Metal Bulletin Zine (est. 2006) is a metal music zine (Seattle region), online and on paper. 160 issues so far.
online pdfs available at www.fuglymaniacs.com
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Saturday, September 2, 2017
review: Mausoleum Gate
[review by MMB]
Into a Dark Divinity
Cruz Del Sur Music
release: 8 September 2017
The sweet freedom that Mausoleum Gate searches with its new and bold album in 2017 is a bit apart from the cold-cash decisions of the music business world. In case you have never heard them, they do not want to walk in the shadows of the fashions of today. They make their own personal dark psychedelic heavy metal, embedded with progressive heavy rock and occult themes. They have been at this craft since 2009, according to Metal Archives. They have worked and toiled at their interpretation of the early classic heavy metal and these Finns exceed at their craft, building up to this album for years. Their previous works already pointed in this direction, all good stuff, but we see now that Mausoleum Gate is at home, thriving and blossoming into a fresh sound, discovering their truth.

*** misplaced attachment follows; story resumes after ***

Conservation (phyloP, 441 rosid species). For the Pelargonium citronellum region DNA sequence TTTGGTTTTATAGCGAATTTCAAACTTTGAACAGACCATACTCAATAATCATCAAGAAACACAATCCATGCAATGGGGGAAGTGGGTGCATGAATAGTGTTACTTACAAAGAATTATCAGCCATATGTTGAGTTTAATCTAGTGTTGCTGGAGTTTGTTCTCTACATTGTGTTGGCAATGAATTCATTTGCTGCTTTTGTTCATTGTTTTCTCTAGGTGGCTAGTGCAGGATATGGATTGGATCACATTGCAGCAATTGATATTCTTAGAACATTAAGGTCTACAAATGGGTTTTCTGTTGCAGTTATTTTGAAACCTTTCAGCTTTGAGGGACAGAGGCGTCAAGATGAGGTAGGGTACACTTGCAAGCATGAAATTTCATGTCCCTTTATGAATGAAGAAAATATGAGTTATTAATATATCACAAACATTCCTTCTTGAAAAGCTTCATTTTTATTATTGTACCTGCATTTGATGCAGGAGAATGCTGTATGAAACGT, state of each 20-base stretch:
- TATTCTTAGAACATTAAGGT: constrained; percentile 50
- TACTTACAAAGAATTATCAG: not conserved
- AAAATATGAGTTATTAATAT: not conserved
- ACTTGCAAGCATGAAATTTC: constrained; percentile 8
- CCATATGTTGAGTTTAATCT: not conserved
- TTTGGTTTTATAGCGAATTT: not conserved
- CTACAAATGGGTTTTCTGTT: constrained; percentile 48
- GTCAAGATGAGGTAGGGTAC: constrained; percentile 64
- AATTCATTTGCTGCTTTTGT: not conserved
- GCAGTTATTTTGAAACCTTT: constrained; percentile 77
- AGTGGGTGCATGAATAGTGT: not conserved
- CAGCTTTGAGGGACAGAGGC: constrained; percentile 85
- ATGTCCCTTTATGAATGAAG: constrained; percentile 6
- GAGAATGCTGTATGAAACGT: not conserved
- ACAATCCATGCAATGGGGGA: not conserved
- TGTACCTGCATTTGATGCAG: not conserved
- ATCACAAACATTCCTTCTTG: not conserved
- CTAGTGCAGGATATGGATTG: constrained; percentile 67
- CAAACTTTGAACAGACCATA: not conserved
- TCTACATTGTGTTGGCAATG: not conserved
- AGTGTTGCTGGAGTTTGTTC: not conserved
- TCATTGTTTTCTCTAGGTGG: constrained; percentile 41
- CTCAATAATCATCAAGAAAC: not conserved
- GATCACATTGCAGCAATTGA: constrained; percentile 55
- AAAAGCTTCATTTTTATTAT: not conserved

Can you adjust your ears and listening skills to accommodate the unique mystical dark sounds of yesteryear in the present? The band's fans will already know what to expect, but some people might be surprised by this vintage heavy rock. Is it possible for many metal audiences to understand and appreciate what the band seeks? You won't find some central elements from today's music: the animal screaming and growling; the no-talent-necessary punkmetal ethos; the super loud guitars and the overall concern with being fast and heavy. Instead, you get singing. The singing remains singing, a bit mysterious/strange with a vibe of wizards, witches, rituals and the dark side, enhanced through the use of the famous church organ popularized in the foundational years of hard and heavy rock decades ago. The Hammond organ adds a great spirit to the music, which can rock or slow down and take you for a trip to other time dimensions.
If a person has the willingness to adjust the ears, then this band has a chance to win people over. The metal audiences in their 50s, 60s, 70s and older age ranges will probably smile to hear how this music fits in their record collection, right next to the beloved bands. The younger generations might end up discovering a whole new way of thinking. This would be the biggest and sweetest victory of all for the band: convincing young metal audiences to accept this music and to welcome it.
The old is new again and the classics return.